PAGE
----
A peek into the Coalition plan
Coalition strategist Andrew Robb vowed never to provide the big policy platform to attack that John Hewson did with Fightback! in the 1990s. But the opposition has already flagged great chunks of what it plans to do.
At the ADC Hayman Retreat last August Robb explained that in 1993, when he was directing the Liberal election campaign, he made the fatal mistake of being pressured into announcing the 800-page Fightback! plan early. That gave Paul Keating over a year to adopt or decimate, and, in Robb’s view, caused the Liberals to lose the "unloseable election”.
Robb was adamant last August the Coalition will not make that mistake again and as a result would not release the details of its policies well in advance of the election.
At that time Tony Abbott was way ahead in the polls. Now he is behind partly because he does not seem to have detailed policies. Yet at the Hayman Retreat Robb revealed that an incredible amount of work has been undertaken by the Coalition to prepare a set of policies that might even rival Fightback! in detail and comprehensiveness (Coalition on carbon tax: Repeal or resign, August 14).
Robb and environment shadow Greg Hunt indicated a series of areas where the Coalition would change policy. Here are ten of them:
– There will be no carbon tax
– The Coalition would separate out a series of industries where it believes Australia is, or can be, a major global leader. Those industries would include mining, agriculture, education, legal services and medical research. It would do all in its power to foster growth in those areas. For example, it would slash the time required to undertake third stage drug testing, so boosting medial research.
– In the mining sector, apart from abandoning the carbon and mining taxes, an enormous regulation reduction program is planned. Currently, some 8000 pages of submissions need to be made to get LNG plants off the ground. The requirements would be maintained but the paperwork slashed.
– In agriculture, a new plan to harness northern Australian water resources will be prepared. In the case of the Murray, a new examination will be undertaken aiming to use modern technology to lessen the amount of water required to achieve environmental aims.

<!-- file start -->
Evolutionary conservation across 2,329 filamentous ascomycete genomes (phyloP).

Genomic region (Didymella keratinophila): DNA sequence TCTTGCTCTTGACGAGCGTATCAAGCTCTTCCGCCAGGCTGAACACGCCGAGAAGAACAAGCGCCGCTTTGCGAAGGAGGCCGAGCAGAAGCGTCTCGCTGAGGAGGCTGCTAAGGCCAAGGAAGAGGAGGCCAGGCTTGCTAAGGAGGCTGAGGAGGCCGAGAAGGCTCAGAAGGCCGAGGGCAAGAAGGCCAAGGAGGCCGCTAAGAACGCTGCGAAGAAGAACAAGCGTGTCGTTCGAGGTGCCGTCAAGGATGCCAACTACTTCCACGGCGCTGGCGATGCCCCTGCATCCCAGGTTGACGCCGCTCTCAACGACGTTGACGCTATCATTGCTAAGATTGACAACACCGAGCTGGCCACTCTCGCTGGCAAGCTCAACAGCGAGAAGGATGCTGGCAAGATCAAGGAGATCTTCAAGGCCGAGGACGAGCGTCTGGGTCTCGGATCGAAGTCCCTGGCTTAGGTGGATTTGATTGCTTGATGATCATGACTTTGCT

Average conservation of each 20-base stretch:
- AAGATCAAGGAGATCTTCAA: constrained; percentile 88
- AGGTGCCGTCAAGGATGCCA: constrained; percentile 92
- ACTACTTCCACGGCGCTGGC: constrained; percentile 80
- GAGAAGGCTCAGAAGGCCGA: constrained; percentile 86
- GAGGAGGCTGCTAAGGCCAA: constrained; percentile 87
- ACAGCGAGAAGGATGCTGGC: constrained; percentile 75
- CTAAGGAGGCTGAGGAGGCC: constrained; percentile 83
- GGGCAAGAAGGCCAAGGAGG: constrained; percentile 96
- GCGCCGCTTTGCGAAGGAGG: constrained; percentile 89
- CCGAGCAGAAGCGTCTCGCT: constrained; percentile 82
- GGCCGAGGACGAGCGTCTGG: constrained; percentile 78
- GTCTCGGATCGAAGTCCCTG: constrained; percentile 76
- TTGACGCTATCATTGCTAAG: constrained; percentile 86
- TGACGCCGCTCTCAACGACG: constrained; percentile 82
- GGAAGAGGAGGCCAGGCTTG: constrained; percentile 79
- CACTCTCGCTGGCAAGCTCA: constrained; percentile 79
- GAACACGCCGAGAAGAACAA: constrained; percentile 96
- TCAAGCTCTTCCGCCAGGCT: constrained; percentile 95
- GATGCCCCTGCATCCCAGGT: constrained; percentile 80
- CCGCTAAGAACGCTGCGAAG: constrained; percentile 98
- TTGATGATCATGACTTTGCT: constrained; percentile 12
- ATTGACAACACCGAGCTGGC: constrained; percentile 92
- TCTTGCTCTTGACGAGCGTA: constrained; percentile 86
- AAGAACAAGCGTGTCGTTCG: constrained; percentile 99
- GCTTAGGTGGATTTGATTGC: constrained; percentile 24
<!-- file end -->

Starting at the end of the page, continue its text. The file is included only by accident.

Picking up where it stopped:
– In education, there would be a substantial reduction in the regulations for universities and a restoration of most of the visa rules that existed under Howard. Every attempt will made to restore that sector to a major Australian growth area.
– In relations with the states, an entirely new approach is planned. It will revolve around splitting activities between Commonwealth and state. Andrew Robb conceded that past leaders of both parties had been centralists but the new approach would be a federalist one. In the environment area the Commonwealth would undertake the administration of emissions but environmental approvals would be undertaken by the states under clear guidelines set by the Commonwealth. This approach to end duplication would be extended to over a wide area of the Australian landscape.
– As part of the federalist approach, a comprehensive agreement would be reached with as many states as possible. Already there have been extensive consultations with the Queensland government aiming to set out a road map to determine who would do what, where. The Coalition is looking to do similar deals with all other states. By avoiding duplication both the states and the Commonwealth would substantially cut their outlays and improve the services they provide. Those states that do not sign comprehensive power sharing deals were likely to be less prosperous than those that do.
– In defence, the Coalition government will look more closely at ties with India. No comments were made but it was clear that the Coalition understands the deep-seated problems with the Joint Strike Fighter but is not prepared to announce any policies at this point. (However it would seem the Coalition has been reading much of the JSF revelations material that have been published in Business Spectator).
– There is a plan to give state school boards much more power with the ability to reward good teachers. This would be a scheme introduced as part of state cooperation.
– There will be a lot more outsourcing in the Commonwealth.
In addition Shadow Small Business Minister Bruce Billson (Business End of the election, August 3) has flagged that the Rudd-Gillard governments have introduced 18,000 new small business regulations, which would be substantially reduced under a Liberal government.
Coalition leaders have told business people that the Fair Work Act would not be decimated but there would be amendments which would be announced very clearly prior to the election. The Liberals believe there is potential to use the current Fair Work Act much more effectively (Coalition shows sign of softening Fair Work stance, August 14).
The government believes that they will mince the opposition when the Coalition is forced to announce big spending cuts. It is clear that the Coalition believe they are uncovering enormous areas of cost reduction via lesser regulation so services can be improved yet spending slashed. Bring on the election.